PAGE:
In Ireland the tax introduced by Donohoe on sugar-sweetened beverages (SSBs) is modest. He is “introducing a tax at a rate of 30 cent per litre on drinks with over 8 g of sugar per 100 ml and a reduced rate of 20 cent per litre on drinks with between 5g and 8g of sugar per 100 ml”. A can of Coke will go up by 10 cent. This is roughly a 10% tax.
Will it deter people? Research by Mathew Harding and Michael Lovenheim, published in the Journal of Health Economics, on elasticity of demand suggests that sweet snacks are quite inelastic, which might mean taxes won’t affect behaviour much. However, using modelling techniques, which are themselves problematic, they found it might work: a 20% tax on high-sugar products might reduce sugar consumption by 16%.
There have been numerous attempts at taxes of sugar-sweetened drinks in the US and Mexico. The evidence isn’t strong, but most studies show some decline in consumption. But the decline is usually small – likened to a few sips a day – so possibly not worth the effort. And the tax would need to be significantly bigger to elicit even modest behavioural changes. Perhaps this is Donohoe’s vision.
Taxes such as the plastic-bag levy work because we are charged for a product we don’t need and adjust our behaviour. While you might argue we don’t need SSBs, the consumer wants to consume the drink. No one ever went to the shop to buy a plastic bag. The same holds for coffee cups. They’re merely the receptacles for the product we want to consume. That’s why the levy on single-use coffee cups, if it’s high enough and not absorbed by the coffee shops, could work.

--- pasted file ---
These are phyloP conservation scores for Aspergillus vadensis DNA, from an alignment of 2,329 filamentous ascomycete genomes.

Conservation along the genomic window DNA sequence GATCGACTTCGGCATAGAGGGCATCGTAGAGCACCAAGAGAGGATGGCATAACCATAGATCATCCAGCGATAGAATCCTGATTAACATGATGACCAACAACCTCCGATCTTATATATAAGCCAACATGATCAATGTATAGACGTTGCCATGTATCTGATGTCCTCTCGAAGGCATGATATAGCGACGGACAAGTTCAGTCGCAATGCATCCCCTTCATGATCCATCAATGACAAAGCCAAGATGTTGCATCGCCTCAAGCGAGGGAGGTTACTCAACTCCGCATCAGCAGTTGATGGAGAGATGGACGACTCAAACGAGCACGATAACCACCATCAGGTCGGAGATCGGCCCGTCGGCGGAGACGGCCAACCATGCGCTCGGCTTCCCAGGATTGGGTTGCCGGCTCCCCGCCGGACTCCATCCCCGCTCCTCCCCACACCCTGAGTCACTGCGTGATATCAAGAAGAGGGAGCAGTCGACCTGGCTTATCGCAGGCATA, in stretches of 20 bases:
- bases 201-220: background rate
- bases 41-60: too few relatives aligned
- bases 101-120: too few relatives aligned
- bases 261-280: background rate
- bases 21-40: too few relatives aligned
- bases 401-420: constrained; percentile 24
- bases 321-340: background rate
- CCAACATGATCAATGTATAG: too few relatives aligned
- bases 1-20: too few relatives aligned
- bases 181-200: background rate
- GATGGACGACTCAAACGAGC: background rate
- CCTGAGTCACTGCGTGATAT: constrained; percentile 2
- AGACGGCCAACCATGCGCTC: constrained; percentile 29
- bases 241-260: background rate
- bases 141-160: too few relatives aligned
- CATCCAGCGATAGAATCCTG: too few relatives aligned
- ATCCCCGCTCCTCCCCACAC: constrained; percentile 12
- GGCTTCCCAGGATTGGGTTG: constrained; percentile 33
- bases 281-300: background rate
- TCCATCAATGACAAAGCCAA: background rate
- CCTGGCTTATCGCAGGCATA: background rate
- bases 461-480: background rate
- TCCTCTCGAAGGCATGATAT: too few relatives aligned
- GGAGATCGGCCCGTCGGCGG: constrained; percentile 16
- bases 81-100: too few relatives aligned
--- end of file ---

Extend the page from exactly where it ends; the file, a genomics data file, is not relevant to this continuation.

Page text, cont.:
Even if people switch from sugar-sweetened beverages it matters that they move to something better. People may consume more sugary cakes, sweets and chocolate. Merely substituting for these might marginally increase the nutritional value of our diets, but could introduce other problem foods such as processed fats without decrease the sugar intake. However, we may see a substitution of artificially sweetened drinks. These may not be the cancer risk that people once thought, but nor are they a solution. A recent meta-analysis of the scientific literature concluded “artificially sweetened beverages and fruit juices were unlikely to be healthy alternatives to sugar sweetened beverages for the prevention of type 2 diabetes”.
The problem could be that we are consuming a lot of sugar, and possibly worse chemicals, in otherwise nutritionally valuable foods – part of the Halo effect that featured in the July edition of this magazine. Much processed food has added sugar, but this tax will do nothing to deter people from consuming these. Why these aren’t affected might be for practical reasons – it’s hard to police, or because of an unwillingness to take on a large and quite powerful domestic food-processing industry. So we appear to be left with an ineffective policy.
Ineffective policy initiatives aren’t always useless. Ireland recently banned smoking in cars with children. The Garda effectively said the law was unenforceable. There will be no convictions for this. But it might have played a useful exercise in legislative signalling: telling parents that society doesn’t regard smoking around children as acceptable. It might reinforce other messages that people get on this.
So the apparently useless policy can also prove effective if it signals to others the state’s direction of travel. An ineffective tax on SSBs might signal to food companies that the state is serious about this issue and rather than wait for new regulations or taxes the industry may start to make those changes voluntarily. We’ll see.
But the big problem with this policy initiative is that obesity derives less from the consumption of energy, than from the failure to expend it. If we are consuming fewer calories that before – as the UK data suggests – the problem is that we simply aren’t burning them. Children are much less likely to walk or cycle to school than in the past. They are less likely to play outside and they spend more time on electronic devices. The design of our physical environment favours car transport, though this is slowly changing. A recent DCU study shows that Irish children as old as 12 are unable to run, jump, throw, catch or even hit any type of sports ball properly due to inactivity.
Dr Eoin O’Malley is Director of the MSc programme in public policy at DCU